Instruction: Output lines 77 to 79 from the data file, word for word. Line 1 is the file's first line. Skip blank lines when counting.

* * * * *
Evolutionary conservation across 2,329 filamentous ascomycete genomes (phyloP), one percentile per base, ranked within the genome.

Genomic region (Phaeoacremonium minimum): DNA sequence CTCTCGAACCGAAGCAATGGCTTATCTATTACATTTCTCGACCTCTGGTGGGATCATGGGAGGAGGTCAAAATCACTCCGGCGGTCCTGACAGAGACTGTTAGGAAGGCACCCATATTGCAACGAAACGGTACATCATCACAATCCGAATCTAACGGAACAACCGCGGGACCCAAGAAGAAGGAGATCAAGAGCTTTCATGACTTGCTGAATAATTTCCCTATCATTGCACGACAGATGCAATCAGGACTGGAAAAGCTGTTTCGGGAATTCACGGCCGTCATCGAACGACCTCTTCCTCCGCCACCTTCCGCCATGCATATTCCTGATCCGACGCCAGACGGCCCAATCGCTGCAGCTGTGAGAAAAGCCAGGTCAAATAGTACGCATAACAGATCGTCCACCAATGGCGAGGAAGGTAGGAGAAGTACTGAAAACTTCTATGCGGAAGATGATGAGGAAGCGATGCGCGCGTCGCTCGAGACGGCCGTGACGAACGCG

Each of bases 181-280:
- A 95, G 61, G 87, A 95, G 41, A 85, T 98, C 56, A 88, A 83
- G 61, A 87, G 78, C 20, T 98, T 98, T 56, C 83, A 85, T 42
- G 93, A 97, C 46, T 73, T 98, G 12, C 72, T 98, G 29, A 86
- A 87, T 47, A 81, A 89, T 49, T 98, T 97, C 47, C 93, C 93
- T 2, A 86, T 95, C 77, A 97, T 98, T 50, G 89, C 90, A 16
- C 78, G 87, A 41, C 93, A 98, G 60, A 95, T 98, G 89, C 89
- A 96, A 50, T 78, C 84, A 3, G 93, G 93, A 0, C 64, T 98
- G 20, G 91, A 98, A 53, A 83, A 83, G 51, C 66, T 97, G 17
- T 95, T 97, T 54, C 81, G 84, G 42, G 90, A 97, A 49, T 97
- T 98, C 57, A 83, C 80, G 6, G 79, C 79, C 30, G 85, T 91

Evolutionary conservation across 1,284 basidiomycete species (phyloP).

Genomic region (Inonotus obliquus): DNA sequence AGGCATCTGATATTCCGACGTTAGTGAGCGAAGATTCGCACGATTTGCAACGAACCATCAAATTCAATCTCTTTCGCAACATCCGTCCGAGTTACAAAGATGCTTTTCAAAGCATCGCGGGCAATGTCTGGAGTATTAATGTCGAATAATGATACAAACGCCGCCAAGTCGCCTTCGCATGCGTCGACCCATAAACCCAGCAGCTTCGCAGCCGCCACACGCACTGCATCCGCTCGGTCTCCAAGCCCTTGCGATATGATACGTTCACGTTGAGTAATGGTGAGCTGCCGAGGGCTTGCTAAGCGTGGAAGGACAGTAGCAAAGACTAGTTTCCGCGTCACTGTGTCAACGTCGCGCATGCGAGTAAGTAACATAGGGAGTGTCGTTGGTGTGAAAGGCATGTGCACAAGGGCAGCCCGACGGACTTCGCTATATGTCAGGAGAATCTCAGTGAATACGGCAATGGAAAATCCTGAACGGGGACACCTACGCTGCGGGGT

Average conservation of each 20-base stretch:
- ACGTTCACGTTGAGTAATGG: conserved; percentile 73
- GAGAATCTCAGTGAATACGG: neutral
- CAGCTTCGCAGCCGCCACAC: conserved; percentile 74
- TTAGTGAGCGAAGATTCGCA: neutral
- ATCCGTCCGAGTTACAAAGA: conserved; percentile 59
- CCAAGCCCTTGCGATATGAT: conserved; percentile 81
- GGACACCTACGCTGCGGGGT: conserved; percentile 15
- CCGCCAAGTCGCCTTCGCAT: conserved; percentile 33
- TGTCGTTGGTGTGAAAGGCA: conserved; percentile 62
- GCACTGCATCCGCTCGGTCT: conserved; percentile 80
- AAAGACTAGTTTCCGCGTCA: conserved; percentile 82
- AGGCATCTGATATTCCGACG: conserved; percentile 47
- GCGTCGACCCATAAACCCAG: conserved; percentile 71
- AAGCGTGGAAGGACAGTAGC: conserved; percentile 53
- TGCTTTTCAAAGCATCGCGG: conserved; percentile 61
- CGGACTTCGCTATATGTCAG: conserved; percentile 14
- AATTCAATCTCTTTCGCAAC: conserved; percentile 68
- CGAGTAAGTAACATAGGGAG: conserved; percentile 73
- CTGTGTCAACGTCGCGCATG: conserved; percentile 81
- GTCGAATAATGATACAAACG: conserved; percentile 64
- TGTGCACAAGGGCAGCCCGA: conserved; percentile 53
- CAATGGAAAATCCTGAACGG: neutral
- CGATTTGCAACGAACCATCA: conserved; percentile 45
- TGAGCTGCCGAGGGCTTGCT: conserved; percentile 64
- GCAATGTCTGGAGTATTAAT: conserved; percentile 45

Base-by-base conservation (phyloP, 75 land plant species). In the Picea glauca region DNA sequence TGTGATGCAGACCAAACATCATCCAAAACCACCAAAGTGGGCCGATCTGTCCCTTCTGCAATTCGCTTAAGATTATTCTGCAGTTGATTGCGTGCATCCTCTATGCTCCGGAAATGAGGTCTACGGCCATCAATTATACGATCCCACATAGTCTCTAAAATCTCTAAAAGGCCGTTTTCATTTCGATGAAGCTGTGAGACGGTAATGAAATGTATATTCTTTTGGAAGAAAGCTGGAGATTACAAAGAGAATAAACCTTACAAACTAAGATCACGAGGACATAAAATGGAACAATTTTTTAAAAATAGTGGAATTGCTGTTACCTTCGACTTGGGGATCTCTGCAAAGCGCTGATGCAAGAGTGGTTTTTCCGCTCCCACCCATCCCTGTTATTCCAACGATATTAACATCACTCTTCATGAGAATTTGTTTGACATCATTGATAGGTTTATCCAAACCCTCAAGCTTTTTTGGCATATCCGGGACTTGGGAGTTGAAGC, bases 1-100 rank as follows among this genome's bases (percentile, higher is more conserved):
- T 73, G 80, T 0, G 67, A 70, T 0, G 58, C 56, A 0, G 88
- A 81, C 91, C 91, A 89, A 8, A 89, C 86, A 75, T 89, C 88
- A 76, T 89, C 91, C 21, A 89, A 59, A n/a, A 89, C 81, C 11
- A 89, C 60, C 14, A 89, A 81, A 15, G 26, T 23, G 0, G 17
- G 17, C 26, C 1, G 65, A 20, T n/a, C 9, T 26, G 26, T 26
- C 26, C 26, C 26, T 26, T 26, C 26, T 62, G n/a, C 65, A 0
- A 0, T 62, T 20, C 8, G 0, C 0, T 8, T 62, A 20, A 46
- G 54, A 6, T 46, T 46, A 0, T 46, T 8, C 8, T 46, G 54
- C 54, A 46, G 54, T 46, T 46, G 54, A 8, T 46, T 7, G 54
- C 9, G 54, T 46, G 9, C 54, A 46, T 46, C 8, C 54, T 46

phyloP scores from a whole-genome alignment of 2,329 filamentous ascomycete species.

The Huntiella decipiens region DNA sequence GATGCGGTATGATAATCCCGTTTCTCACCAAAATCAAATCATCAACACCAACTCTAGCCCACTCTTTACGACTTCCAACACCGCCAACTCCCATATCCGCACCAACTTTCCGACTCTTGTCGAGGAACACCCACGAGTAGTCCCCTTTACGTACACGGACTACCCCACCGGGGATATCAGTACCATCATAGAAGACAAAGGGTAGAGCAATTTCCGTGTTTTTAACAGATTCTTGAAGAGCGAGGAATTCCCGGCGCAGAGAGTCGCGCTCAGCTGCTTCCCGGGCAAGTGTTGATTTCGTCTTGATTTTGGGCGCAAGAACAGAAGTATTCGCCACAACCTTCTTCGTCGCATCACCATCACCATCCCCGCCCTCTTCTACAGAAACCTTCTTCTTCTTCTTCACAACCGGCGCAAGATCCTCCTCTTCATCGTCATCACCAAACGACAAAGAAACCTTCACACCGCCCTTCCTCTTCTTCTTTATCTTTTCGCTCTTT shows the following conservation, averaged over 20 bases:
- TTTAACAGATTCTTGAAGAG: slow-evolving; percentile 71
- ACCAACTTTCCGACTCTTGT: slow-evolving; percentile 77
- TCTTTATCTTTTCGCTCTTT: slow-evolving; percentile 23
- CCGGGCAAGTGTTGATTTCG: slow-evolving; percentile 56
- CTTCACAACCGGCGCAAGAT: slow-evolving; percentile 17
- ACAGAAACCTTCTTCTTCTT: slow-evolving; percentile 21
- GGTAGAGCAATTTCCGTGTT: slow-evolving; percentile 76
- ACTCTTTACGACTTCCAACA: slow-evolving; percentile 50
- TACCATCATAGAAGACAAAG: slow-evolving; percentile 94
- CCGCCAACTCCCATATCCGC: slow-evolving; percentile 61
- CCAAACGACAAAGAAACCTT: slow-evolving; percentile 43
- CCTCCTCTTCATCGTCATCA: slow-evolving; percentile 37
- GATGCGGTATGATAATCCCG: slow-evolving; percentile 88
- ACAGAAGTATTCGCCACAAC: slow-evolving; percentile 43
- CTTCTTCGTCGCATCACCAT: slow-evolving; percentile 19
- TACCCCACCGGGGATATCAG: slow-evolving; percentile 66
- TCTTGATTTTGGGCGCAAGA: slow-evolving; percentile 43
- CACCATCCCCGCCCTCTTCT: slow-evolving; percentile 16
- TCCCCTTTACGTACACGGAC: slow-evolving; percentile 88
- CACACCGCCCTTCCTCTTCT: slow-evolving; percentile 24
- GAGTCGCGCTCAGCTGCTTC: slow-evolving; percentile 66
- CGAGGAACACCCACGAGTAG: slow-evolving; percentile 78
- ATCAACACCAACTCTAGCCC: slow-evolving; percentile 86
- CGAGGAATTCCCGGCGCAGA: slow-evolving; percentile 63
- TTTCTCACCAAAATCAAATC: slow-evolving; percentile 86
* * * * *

- ATCAACACCAACTCTAGCCC: slow-evolving; percentile 86
- CGAGGAATTCCCGGCGCAGA: slow-evolving; percentile 63
- TTTCTCACCAAAATCAAATC: slow-evolving; percentile 86